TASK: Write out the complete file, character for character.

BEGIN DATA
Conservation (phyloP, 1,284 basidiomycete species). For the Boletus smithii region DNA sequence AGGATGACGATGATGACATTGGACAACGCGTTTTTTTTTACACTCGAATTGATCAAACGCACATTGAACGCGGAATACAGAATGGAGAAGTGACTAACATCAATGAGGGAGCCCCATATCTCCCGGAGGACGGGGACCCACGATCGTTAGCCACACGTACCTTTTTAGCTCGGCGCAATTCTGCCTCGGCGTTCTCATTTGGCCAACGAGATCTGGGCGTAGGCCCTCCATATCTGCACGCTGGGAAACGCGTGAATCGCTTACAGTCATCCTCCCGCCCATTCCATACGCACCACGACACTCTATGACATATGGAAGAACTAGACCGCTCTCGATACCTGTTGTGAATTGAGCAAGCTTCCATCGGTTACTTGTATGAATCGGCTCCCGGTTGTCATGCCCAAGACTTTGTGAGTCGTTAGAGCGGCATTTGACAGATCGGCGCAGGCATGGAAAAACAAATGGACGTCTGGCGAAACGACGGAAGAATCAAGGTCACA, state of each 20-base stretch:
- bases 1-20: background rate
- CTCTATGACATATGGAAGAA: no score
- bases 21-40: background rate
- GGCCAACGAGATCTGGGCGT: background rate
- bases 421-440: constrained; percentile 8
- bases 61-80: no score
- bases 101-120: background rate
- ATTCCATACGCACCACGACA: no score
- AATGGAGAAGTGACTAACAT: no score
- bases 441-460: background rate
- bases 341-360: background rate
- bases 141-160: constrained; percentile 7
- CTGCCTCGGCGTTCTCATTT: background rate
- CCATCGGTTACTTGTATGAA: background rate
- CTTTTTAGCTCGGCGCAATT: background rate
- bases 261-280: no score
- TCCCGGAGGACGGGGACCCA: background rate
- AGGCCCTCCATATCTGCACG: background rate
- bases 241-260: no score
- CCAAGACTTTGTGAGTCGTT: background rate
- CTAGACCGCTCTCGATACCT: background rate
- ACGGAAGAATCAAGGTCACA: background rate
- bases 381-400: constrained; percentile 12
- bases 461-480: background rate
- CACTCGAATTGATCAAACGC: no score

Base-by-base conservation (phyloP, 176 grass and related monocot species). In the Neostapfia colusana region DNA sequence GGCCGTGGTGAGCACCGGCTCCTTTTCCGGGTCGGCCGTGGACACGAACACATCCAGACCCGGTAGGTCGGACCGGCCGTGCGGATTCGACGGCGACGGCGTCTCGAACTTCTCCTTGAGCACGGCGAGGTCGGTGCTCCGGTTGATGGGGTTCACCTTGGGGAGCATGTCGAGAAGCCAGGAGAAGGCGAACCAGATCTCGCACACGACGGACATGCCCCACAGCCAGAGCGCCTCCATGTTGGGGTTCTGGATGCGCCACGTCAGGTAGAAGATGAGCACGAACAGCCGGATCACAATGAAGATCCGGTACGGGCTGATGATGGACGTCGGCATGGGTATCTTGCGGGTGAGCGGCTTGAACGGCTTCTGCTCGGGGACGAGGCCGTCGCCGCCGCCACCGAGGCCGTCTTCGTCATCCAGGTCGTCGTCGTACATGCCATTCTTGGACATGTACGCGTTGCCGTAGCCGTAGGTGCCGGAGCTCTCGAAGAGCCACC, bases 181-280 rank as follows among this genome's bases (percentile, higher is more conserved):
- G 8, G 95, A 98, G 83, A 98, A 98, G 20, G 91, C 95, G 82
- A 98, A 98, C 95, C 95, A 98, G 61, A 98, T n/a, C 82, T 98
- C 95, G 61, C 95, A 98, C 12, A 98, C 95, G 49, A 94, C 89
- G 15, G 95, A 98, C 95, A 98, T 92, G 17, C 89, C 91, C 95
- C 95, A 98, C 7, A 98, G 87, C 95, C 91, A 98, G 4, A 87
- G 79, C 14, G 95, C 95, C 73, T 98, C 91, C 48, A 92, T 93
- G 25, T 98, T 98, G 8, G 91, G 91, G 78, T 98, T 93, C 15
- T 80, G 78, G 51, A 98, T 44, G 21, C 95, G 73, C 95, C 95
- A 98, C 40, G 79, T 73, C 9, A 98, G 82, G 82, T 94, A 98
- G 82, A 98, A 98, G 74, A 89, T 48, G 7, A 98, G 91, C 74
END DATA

Conservation (phyloP, 1,284 basidiomycete species). For the Boletus smithii region DNA sequence AGGATGACGATGATGACATTGGACAACGCGTTTTTTTTTACACTCGAATTGATCAAACGCACATTGAACGCGGAATACAGAATGGAGAAGTGACTAACATCAATGAGGGAGCCCCATATCTCCCGGAGGACGGGGACCCACGATCGTTAGCCACACGTACCTTTTTAGCTCGGCGCAATTCTGCCTCGGCGTTCTCATTTGGCCAACGAGATCTGGGCGTAGGCCCTCCATATCTGCACGCTGGGAAACGCGTGAATCGCTTACAGTCATCCTCCCGCCCATTCCATACGCACCACGACACTCTATGACATATGGAAGAACTAGACCGCTCTCGATACCTGTTGTGAATTGAGCAAGCTTCCATCGGTTACTTGTATGAATCGGCTCCCGGTTGTCATGCCCAAGACTTTGTGAGTCGTTAGAGCGGCATTTGACAGATCGGCGCAGGCATGGAAAAACAAATGGACGTCTGGCGAAACGACGGAAGAATCAAGGTCACA, state of each 20-base stretch:
- bases 1-20: background rate
- CTCTATGACATATGGAAGAA: no score
- bases 21-40: background rate
- GGCCAACGAGATCTGGGCGT: background rate
- bases 421-440: constrained; percentile 8
- bases 61-80: no score
- bases 101-120: background rate
- ATTCCATACGCACCACGACA: no score
- AATGGAGAAGTGACTAACAT: no score
- bases 441-460: background rate
- bases 341-360: background rate
- bases 141-160: constrained; percentile 7
- CTGCCTCGGCGTTCTCATTT: background rate
- CCATCGGTTACTTGTATGAA: background rate
- CTTTTTAGCTCGGCGCAATT: background rate
- bases 261-280: no score
- TCCCGGAGGACGGGGACCCA: background rate
- AGGCCCTCCATATCTGCACG: background rate
- bases 241-260: no score
- CCAAGACTTTGTGAGTCGTT: background rate
- CTAGACCGCTCTCGATACCT: background rate
- ACGGAAGAATCAAGGTCACA: background rate
- bases 381-400: constrained; percentile 12
- bases 461-480: background rate
- CACTCGAATTGATCAAACGC: no score

Base-by-base conservation (phyloP, 176 grass and related monocot species). In the Neostapfia colusana region DNA sequence GGCCGTGGTGAGCACCGGCTCCTTTTCCGGGTCGGCCGTGGACACGAACACATCCAGACCCGGTAGGTCGGACCGGCCGTGCGGATTCGACGGCGACGGCGTCTCGAACTTCTCCTTGAGCACGGCGAGGTCGGTGCTCCGGTTGATGGGGTTCACCTTGGGGAGCATGTCGAGAAGCCAGGAGAAGGCGAACCAGATCTCGCACACGACGGACATGCCCCACAGCCAGAGCGCCTCCATGTTGGGGTTCTGGATGCGCCACGTCAGGTAGAAGATGAGCACGAACAGCCGGATCACAATGAAGATCCGGTACGGGCTGATGATGGACGTCGGCATGGGTATCTTGCGGGTGAGCGGCTTGAACGGCTTCTGCTCGGGGACGAGGCCGTCGCCGCCGCCACCGAGGCCGTCTTCGTCATCCAGGTCGTCGTCGTACATGCCATTCTTGGACATGTACGCGTTGCCGTAGCCGTAGGTGCCGGAGCTCTCGAAGAGCCACC, bases 181-280 rank as follows among this genome's bases (percentile, higher is more conserved):
- G 8, G 95, A 98, G 83, A 98, A 98, G 20, G 91, C 95, G 82
- A 98, A 98, C 95, C 95, A 98, G 61, A 98, T n/a, C 82, T 98
- C 95, G 61, C 95, A 98, C 12, A 98, C 95, G 49, A 94, C 89
- G 15, G 95, A 98, C 95, A 98, T 92, G 17, C 89, C 91, C 95
- C 95, A 98, C 7, A 98, G 87, C 95, C 91, A 98, G 4, A 87
- G 79, C 14, G 95, C 95, C 73, T 98, C 91, C 48, A 92, T 93
- G 25, T 98, T 98, G 8, G 91, G 91, G 78, T 98, T 93, C 15
- T 80, G 78, G 51, A 98, T 44, G 21, C 95, G 73, C 95, C 95
- A 98, C 40, G 79, T 73, C 9, A 98, G 82, G 82, T 94, A 98
- G 82, A 98, A 98, G 74, A 89, T 48, G 7, A 98, G 91, C 74